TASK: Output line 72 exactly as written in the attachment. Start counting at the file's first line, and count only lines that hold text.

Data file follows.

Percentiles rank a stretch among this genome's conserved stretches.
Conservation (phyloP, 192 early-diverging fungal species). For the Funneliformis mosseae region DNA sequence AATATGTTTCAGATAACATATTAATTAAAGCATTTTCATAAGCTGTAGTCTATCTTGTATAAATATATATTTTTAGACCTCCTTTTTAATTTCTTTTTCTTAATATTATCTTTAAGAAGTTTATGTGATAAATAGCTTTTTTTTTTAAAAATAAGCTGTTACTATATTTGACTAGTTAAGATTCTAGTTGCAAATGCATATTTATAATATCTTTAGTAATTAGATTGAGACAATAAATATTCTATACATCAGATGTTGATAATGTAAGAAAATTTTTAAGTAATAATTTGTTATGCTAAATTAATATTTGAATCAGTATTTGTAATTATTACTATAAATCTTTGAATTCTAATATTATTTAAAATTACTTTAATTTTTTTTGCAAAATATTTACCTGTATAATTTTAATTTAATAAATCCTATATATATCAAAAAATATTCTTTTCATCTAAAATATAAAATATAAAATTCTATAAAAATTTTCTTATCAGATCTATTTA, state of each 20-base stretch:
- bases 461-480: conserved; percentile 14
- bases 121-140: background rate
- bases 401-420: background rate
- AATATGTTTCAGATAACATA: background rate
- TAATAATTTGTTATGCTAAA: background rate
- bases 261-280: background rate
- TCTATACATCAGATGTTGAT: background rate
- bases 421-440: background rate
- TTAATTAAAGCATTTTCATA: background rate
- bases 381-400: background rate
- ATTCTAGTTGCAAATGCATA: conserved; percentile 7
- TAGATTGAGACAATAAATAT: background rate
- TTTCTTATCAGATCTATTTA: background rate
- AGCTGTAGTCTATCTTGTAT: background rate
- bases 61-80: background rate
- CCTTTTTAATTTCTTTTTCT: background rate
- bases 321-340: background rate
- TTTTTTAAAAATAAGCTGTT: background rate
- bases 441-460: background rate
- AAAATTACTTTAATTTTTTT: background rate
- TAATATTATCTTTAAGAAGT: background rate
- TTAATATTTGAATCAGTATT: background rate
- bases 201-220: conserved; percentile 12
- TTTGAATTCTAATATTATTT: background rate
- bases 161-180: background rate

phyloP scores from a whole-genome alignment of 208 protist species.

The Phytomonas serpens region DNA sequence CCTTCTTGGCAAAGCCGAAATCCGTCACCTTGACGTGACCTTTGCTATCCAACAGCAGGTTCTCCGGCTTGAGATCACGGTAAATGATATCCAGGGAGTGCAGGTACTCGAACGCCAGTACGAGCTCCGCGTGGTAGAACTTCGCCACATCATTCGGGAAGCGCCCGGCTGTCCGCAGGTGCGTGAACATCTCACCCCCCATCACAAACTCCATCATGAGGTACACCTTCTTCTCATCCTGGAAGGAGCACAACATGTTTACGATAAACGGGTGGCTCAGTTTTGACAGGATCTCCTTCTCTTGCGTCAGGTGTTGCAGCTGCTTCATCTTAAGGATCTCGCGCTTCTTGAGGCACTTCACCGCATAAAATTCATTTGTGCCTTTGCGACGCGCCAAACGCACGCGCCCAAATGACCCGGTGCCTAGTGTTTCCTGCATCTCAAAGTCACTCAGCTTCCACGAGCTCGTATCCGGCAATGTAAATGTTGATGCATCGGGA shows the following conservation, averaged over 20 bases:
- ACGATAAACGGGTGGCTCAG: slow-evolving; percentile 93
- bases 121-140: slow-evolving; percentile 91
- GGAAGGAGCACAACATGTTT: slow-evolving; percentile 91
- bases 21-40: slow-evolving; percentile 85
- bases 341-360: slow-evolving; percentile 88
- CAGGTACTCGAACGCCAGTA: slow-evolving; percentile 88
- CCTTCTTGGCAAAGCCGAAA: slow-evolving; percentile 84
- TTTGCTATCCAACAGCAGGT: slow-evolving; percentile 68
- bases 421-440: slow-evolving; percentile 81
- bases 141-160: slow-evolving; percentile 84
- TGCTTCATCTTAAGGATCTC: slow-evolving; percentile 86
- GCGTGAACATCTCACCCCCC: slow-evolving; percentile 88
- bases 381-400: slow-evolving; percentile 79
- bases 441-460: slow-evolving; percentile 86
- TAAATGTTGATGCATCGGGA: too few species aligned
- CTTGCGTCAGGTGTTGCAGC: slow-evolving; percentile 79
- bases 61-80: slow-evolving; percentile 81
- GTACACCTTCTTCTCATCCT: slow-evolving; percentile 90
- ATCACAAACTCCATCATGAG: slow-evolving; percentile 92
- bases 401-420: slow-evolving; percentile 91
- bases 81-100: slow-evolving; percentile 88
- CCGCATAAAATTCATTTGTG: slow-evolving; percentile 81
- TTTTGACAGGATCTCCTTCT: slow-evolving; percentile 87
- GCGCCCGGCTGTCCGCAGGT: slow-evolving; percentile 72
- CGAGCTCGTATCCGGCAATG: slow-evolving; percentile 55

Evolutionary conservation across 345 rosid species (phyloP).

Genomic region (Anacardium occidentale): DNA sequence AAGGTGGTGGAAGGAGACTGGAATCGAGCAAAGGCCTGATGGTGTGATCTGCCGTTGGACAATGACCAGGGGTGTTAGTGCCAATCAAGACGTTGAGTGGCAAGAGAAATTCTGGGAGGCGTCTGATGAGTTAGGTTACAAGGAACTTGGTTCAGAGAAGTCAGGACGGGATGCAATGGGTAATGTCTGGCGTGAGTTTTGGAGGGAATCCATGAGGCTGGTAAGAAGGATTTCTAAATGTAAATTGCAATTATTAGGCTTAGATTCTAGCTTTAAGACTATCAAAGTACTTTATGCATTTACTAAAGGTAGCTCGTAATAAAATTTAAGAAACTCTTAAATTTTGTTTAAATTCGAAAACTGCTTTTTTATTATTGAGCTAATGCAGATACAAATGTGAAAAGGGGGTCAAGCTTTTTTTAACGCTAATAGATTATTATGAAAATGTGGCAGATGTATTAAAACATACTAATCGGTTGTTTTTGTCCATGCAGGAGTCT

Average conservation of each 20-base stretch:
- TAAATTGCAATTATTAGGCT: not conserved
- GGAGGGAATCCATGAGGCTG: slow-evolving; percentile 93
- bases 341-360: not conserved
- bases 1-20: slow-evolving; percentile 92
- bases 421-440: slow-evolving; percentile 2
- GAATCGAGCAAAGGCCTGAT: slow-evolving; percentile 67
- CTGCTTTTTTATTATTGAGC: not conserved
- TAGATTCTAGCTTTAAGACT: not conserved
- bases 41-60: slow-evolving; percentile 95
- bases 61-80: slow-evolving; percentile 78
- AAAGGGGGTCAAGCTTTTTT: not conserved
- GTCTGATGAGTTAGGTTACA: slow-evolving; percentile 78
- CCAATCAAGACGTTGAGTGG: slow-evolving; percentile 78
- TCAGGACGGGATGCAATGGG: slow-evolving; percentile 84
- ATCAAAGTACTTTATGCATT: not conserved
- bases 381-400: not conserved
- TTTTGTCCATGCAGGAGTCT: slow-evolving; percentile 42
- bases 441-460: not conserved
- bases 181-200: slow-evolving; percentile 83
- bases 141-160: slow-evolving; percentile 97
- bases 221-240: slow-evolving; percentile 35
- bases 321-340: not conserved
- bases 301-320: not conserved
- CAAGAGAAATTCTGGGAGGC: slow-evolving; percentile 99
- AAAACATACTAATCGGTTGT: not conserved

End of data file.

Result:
- ATCAAAGTACTTTATGCATT: not conserved